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Technically should get DI boxes to correctly convert differential signal to single end. That another piece of component. Those XLR to RCA you can use that too. For me there is different doing it activity and passively . Someone will scream no different.
Are you sure they are going to scream it? Perhaps they will just write it? :cool:
 

tonycollinet

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Assuming by removing pin 3 with a voltage drop will not affect the signal. In real world no. signal still affected. It is just like cover your ear with a cloth. You can alway tell your mind, there is no different.

If introduce distortion, the sound engineer will not handle you their DI boxes whether your pedal board has the same function or not.
There is no perfect electronics. All electronics introduce distortion, in a way that simple wires do not. Sure - a converter cable might give you ground loop pickup if you have a ground loop - but it is cheap and easy to check.
 

Ricardus

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The correct answer is to use the THAT balancing chips as I mentioned in my previous post.
 

tonycollinet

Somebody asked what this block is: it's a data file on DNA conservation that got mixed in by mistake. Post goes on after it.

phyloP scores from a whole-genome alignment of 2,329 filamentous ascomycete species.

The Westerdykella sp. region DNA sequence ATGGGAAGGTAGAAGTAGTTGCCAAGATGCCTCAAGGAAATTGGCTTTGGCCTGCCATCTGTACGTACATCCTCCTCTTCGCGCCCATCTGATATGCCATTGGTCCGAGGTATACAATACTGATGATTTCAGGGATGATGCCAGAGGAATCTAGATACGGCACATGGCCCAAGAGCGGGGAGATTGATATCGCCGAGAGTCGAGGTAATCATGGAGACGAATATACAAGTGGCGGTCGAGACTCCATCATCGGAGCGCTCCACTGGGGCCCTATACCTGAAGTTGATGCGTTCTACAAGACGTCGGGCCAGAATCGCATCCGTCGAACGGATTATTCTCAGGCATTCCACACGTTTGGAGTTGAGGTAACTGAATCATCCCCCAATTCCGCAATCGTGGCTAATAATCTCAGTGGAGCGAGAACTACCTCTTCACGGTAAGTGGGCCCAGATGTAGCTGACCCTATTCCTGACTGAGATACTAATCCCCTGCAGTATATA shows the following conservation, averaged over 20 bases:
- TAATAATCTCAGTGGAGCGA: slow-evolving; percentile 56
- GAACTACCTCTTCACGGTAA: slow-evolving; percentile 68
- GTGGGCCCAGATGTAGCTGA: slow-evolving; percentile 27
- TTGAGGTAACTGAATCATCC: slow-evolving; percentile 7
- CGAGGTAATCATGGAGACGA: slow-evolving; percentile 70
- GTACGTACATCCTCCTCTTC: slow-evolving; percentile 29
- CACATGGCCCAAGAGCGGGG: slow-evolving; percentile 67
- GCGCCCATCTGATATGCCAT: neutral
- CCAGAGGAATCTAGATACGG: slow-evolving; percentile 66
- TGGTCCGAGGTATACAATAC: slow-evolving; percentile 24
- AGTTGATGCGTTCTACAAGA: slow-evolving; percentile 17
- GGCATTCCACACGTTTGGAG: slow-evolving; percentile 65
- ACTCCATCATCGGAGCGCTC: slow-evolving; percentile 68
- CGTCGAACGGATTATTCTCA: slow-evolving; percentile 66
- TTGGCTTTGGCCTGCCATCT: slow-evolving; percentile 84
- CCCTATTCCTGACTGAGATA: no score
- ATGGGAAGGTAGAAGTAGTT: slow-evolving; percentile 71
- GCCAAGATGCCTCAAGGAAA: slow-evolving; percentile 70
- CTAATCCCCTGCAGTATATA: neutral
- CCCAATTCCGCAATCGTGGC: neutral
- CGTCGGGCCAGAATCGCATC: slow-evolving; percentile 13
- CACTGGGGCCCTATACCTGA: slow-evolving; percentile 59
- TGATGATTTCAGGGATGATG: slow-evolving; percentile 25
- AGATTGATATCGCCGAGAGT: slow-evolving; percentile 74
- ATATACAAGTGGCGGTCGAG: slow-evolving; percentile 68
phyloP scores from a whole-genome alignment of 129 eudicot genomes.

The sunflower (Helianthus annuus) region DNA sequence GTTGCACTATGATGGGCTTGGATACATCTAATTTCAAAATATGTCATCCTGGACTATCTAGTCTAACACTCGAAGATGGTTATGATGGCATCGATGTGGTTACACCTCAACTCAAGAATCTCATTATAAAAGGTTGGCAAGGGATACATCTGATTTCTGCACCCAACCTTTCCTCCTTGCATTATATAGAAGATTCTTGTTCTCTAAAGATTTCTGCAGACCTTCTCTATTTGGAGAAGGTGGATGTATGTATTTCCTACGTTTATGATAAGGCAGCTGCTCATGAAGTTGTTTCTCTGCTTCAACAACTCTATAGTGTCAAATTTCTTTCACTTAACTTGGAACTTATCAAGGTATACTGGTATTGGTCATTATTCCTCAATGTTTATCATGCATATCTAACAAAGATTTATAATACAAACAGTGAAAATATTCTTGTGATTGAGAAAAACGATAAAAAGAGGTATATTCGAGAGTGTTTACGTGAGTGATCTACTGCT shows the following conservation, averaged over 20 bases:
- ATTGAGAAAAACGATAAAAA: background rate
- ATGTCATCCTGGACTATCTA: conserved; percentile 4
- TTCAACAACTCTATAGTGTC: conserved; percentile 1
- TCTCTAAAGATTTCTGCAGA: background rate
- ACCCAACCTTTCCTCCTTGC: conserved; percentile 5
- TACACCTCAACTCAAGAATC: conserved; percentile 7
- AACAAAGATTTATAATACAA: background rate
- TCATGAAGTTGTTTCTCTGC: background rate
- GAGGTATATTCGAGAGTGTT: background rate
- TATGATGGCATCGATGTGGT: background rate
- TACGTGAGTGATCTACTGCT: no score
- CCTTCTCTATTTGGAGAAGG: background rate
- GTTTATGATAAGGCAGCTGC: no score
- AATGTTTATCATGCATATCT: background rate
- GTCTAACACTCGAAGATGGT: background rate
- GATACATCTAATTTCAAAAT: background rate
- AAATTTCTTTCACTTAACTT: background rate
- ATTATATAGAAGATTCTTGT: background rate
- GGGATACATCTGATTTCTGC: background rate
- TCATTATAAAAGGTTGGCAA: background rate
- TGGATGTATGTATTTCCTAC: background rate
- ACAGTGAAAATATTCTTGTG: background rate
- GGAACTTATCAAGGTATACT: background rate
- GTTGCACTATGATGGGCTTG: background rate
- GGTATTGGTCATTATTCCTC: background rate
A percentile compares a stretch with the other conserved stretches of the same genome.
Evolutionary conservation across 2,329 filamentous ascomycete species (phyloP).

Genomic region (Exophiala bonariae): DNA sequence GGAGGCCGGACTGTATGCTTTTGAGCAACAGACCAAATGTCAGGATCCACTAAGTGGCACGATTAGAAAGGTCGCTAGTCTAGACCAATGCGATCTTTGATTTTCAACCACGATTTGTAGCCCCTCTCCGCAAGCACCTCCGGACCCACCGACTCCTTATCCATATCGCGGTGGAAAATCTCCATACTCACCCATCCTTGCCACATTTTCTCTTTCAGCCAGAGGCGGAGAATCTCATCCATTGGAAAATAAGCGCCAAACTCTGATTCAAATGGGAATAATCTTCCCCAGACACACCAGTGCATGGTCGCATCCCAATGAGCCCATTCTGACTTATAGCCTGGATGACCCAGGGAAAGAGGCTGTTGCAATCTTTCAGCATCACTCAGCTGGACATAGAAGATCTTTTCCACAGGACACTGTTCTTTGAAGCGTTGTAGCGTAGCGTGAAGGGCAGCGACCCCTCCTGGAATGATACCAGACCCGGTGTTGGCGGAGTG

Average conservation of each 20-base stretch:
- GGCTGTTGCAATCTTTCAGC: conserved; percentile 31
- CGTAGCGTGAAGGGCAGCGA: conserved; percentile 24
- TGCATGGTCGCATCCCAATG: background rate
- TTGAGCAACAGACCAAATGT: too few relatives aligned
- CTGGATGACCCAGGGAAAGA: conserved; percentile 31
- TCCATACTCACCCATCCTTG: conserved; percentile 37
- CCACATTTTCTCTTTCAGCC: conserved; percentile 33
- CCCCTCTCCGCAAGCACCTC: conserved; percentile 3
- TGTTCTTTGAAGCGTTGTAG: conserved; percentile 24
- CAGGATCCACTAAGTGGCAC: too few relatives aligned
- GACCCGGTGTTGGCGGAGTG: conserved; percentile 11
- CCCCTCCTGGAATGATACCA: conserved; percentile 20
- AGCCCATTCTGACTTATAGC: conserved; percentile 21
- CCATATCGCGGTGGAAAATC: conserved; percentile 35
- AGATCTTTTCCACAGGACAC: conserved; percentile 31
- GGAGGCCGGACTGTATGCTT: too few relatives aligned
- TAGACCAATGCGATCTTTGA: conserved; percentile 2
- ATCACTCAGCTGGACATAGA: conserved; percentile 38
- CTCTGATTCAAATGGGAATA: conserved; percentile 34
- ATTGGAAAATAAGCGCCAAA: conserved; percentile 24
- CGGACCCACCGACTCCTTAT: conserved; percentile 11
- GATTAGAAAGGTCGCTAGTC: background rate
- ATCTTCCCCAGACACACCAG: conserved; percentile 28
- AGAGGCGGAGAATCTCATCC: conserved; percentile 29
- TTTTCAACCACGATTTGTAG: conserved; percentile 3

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The correct answer is to use the THAT balancing chips as I mentioned in my previous post.
But for that you need a PCB, Box, dual rail power supply etc etc. Quite a pain in the proverbial.

On the other hand you can use a simple cable, connect one output channel of the balanced to the input of the RCA - job done, and probably less impact on noise/distortion than an electronic solution - as long as you don't have ground loop noise.
 

Ricardus

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I have PCBs that would share for a very small price and the cost of freight. But yeah, the bi-polar PSU is a slight complication. But hey. It's worth it. I'll be using a filtered Meanwell SMPS. Or maybe I'll build a small linear. Haven't decided yet.